Soomaa: Largest bogland of EU endangered

Soomaa National Park was created in Estonia in 1993 to protect large raised bogs, flood plain grasslands, paludified forests and meandering rivers. With its territory of 359 km2 Soomaa is the one of the largest raised bogland of the European Union. However the protected area is currently endangered as the Ministry of Environment allowed forest cutting within its territory on 12 November.

Keskonnamet, the environmental agency of the Estonian Ministry of Environment, issued the permission for the State Forest Agency (RMK) to log in the forests of Soomaa National Park. This agency has been strongly criticised by the National Audit Office in its 2010 report on sustainable forest management. The National Audit Office stated the followings:

“…RMK does not manage state forests in a sustainable manner and is setting at risk the opportunities of the next generations for using the state forests. Within the last ten years, RMK has performed clear cutting in a larger area of state forests than it has been done in earlier decades. In some forest types, such as fertile spruce forests, RMK has already had to reduce considerably the cutting volume as the area of mature stands has decreased as a consequence of management. Continuation of cutting in the current volume would considerably reduce the area of old forests in better forest types (forests on more fertile soils) and therefore the ecological condition of the forests would deteriorate and the revenues gained from the state forests would decrease in the future.”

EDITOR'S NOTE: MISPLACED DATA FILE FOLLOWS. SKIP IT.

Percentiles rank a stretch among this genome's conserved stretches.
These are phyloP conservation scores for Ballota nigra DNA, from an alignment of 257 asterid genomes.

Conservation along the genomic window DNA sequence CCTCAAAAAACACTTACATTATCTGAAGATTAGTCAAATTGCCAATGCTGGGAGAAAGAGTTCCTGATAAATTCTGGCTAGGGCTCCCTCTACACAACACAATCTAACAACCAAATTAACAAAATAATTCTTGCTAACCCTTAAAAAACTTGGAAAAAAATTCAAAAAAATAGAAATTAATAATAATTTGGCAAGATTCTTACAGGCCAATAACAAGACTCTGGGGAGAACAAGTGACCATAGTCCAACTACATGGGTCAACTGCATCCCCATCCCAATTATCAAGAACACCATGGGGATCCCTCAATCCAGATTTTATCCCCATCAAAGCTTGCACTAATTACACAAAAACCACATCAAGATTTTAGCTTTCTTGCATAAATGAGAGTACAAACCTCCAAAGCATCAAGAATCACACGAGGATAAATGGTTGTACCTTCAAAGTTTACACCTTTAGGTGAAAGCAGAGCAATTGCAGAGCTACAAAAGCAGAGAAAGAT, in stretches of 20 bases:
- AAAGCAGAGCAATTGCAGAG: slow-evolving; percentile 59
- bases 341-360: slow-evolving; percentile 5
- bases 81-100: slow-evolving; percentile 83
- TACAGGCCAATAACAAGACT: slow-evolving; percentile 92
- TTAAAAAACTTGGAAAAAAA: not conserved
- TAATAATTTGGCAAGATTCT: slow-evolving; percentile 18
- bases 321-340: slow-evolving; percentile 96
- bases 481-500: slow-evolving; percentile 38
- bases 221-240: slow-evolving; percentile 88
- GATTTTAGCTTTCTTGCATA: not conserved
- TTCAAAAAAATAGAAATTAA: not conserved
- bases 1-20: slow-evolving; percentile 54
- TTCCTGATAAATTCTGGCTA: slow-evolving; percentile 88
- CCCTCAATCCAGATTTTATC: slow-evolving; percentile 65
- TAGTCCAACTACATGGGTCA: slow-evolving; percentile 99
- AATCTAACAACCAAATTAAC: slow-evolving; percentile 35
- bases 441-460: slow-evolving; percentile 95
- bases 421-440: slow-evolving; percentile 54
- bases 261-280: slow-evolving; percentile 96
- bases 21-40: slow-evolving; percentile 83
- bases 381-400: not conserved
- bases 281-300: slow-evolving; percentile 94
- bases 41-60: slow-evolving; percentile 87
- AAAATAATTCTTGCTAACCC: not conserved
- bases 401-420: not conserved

The company which is heavily criticised of its sustainability will now be allowed to penetrate its operation into a protected area. The logging activity will threaten the favourable conservation status of Soomaa Natura 2000 site (code EE00080574). There were 164 hectares of forest felling inside the protected area in 2014, while 137 hectares of forest cutting is planned only in January and February of 2015.

Local people are concerned and afraid of losing the value of Soomaa National Park for short term profit. They started a campaign in order to save Soomaa for future generations. Local nature-based tour operator Aivar Ruukel said that felling is also planned Raudna floodplain forests along the river, which is a rare and valuable. “It is ridiculous compared to the revenue loss that leads to a thinning,” he said.

“We at the European Wilderness Society believe that a large scale inventory of the benefits of Soomaa National Park must be implemented quickly. While the economics of biodiversity and Wilderness are not fully known within the area, the forestry activities must be put on hold.”

adds Zoltan Kun of the European Wilderness Society. The Economics of Ecosystems and Biodiversity (TEEB) introduced the concept of valuing protected areas beyond the direct use values. Unfortunately this concept has not penetrated yet into the practice; therefore areas such as Soomaa might be lost for future generations.

The campaign is also backed up by Estonian Fund for Nature as the largest conservation NGO of Estonia. According to them this cutting permission sets up a dangerous precedence for nationally protected areas and Natura 2000 sites of community importance.